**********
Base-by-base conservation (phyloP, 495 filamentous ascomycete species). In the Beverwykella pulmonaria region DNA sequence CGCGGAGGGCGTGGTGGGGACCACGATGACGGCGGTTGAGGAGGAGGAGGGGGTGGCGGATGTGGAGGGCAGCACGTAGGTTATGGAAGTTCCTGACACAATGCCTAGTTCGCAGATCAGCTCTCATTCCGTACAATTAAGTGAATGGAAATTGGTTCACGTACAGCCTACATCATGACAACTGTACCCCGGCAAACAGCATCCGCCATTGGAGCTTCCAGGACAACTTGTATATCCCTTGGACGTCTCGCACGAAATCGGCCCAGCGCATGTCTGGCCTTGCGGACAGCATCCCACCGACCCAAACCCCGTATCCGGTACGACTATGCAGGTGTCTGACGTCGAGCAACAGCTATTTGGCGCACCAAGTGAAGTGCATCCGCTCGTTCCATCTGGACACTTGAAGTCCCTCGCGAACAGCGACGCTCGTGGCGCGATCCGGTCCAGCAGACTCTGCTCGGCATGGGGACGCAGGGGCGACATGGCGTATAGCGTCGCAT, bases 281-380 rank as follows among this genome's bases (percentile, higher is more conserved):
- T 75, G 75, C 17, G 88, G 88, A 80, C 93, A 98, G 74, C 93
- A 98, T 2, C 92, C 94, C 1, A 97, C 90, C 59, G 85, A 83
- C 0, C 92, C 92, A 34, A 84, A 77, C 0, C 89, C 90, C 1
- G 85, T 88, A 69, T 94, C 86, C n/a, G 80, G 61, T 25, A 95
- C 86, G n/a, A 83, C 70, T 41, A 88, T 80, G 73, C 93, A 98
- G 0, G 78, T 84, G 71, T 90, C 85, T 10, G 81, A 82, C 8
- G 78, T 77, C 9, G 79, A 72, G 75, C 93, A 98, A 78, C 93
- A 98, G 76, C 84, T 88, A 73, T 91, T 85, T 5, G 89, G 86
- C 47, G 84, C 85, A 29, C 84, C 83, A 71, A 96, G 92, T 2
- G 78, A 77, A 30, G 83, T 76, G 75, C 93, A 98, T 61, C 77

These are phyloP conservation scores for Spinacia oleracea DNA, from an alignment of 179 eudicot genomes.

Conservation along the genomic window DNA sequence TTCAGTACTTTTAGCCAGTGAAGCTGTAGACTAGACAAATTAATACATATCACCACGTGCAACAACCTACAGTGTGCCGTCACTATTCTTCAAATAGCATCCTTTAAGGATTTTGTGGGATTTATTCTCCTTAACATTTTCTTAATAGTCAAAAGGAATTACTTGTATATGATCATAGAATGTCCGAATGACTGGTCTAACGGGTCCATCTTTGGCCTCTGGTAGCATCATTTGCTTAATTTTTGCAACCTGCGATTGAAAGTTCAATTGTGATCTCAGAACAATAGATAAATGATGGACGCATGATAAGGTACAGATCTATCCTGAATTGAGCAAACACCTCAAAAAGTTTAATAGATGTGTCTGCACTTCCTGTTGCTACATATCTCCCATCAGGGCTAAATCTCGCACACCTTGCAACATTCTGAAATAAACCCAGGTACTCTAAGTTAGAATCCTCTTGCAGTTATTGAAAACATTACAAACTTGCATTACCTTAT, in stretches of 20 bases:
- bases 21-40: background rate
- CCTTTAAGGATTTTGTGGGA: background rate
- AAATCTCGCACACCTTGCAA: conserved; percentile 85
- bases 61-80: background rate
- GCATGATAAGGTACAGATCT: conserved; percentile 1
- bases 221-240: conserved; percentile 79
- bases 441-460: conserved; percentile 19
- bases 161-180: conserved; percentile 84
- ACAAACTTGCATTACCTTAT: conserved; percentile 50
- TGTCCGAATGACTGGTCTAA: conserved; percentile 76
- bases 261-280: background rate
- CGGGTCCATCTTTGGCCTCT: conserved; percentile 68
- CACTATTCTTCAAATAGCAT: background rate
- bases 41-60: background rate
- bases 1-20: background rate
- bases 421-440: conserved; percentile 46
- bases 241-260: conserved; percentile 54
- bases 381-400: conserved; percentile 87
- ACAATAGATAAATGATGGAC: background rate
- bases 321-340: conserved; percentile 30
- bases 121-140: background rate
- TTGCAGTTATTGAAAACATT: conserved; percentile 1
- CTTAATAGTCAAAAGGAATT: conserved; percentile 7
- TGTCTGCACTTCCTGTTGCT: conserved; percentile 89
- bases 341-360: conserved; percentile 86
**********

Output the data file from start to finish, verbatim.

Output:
Base-by-base conservation (phyloP, 495 filamentous ascomycete species). In the Beverwykella pulmonaria region DNA sequence CGCGGAGGGCGTGGTGGGGACCACGATGACGGCGGTTGAGGAGGAGGAGGGGGTGGCGGATGTGGAGGGCAGCACGTAGGTTATGGAAGTTCCTGACACAATGCCTAGTTCGCAGATCAGCTCTCATTCCGTACAATTAAGTGAATGGAAATTGGTTCACGTACAGCCTACATCATGACAACTGTACCCCGGCAAACAGCATCCGCCATTGGAGCTTCCAGGACAACTTGTATATCCCTTGGACGTCTCGCACGAAATCGGCCCAGCGCATGTCTGGCCTTGCGGACAGCATCCCACCGACCCAAACCCCGTATCCGGTACGACTATGCAGGTGTCTGACGTCGAGCAACAGCTATTTGGCGCACCAAGTGAAGTGCATCCGCTCGTTCCATCTGGACACTTGAAGTCCCTCGCGAACAGCGACGCTCGTGGCGCGATCCGGTCCAGCAGACTCTGCTCGGCATGGGGACGCAGGGGCGACATGGCGTATAGCGTCGCAT, bases 281-380 rank as follows among this genome's bases (percentile, higher is more conserved):
- T 75, G 75, C 17, G 88, G 88, A 80, C 93, A 98, G 74, C 93
- A 98, T 2, C 92, C 94, C 1, A 97, C 90, C 59, G 85, A 83
- C 0, C 92, C 92, A 34, A 84, A 77, C 0, C 89, C 90, C 1
- G 85, T 88, A 69, T 94, C 86, C n/a, G 80, G 61, T 25, A 95
- C 86, G n/a, A 83, C 70, T 41, A 88, T 80, G 73, C 93, A 98
- G 0, G 78, T 84, G 71, T 90, C 85, T 10, G 81, A 82, C 8
- G 78, T 77, C 9, G 79, A 72, G 75, C 93, A 98, A 78, C 93
- A 98, G 76, C 84, T 88, A 73, T 91, T 85, T 5, G 89, G 86
- C 47, G 84, C 85, A 29, C 84, C 83, A 71, A 96, G 92, T 2
- G 78, A 77, A 30, G 83, T 76, G 75, C 93, A 98, T 61, C 77

These are phyloP conservation scores for Spinacia oleracea DNA, from an alignment of 179 eudicot genomes.

Conservation along the genomic window DNA sequence TTCAGTACTTTTAGCCAGTGAAGCTGTAGACTAGACAAATTAATACATATCACCACGTGCAACAACCTACAGTGTGCCGTCACTATTCTTCAAATAGCATCCTTTAAGGATTTTGTGGGATTTATTCTCCTTAACATTTTCTTAATAGTCAAAAGGAATTACTTGTATATGATCATAGAATGTCCGAATGACTGGTCTAACGGGTCCATCTTTGGCCTCTGGTAGCATCATTTGCTTAATTTTTGCAACCTGCGATTGAAAGTTCAATTGTGATCTCAGAACAATAGATAAATGATGGACGCATGATAAGGTACAGATCTATCCTGAATTGAGCAAACACCTCAAAAAGTTTAATAGATGTGTCTGCACTTCCTGTTGCTACATATCTCCCATCAGGGCTAAATCTCGCACACCTTGCAACATTCTGAAATAAACCCAGGTACTCTAAGTTAGAATCCTCTTGCAGTTATTGAAAACATTACAAACTTGCATTACCTTAT, in stretches of 20 bases:
- bases 21-40: background rate
- CCTTTAAGGATTTTGTGGGA: background rate
- AAATCTCGCACACCTTGCAA: conserved; percentile 85
- bases 61-80: background rate
- GCATGATAAGGTACAGATCT: conserved; percentile 1
- bases 221-240: conserved; percentile 79
- bases 441-460: conserved; percentile 19
- bases 161-180: conserved; percentile 84
- ACAAACTTGCATTACCTTAT: conserved; percentile 50
- TGTCCGAATGACTGGTCTAA: conserved; percentile 76
- bases 261-280: background rate
- CGGGTCCATCTTTGGCCTCT: conserved; percentile 68
- CACTATTCTTCAAATAGCAT: background rate
- bases 41-60: background rate
- bases 1-20: background rate
- bases 421-440: conserved; percentile 46
- bases 241-260: conserved; percentile 54
- bases 381-400: conserved; percentile 87
- ACAATAGATAAATGATGGAC: background rate
- bases 321-340: conserved; percentile 30
- bases 121-140: background rate
- TTGCAGTTATTGAAAACATT: conserved; percentile 1
- CTTAATAGTCAAAAGGAATT: conserved; percentile 7
- TGTCTGCACTTCCTGTTGCT: conserved; percentile 89
- bases 341-360: conserved; percentile 86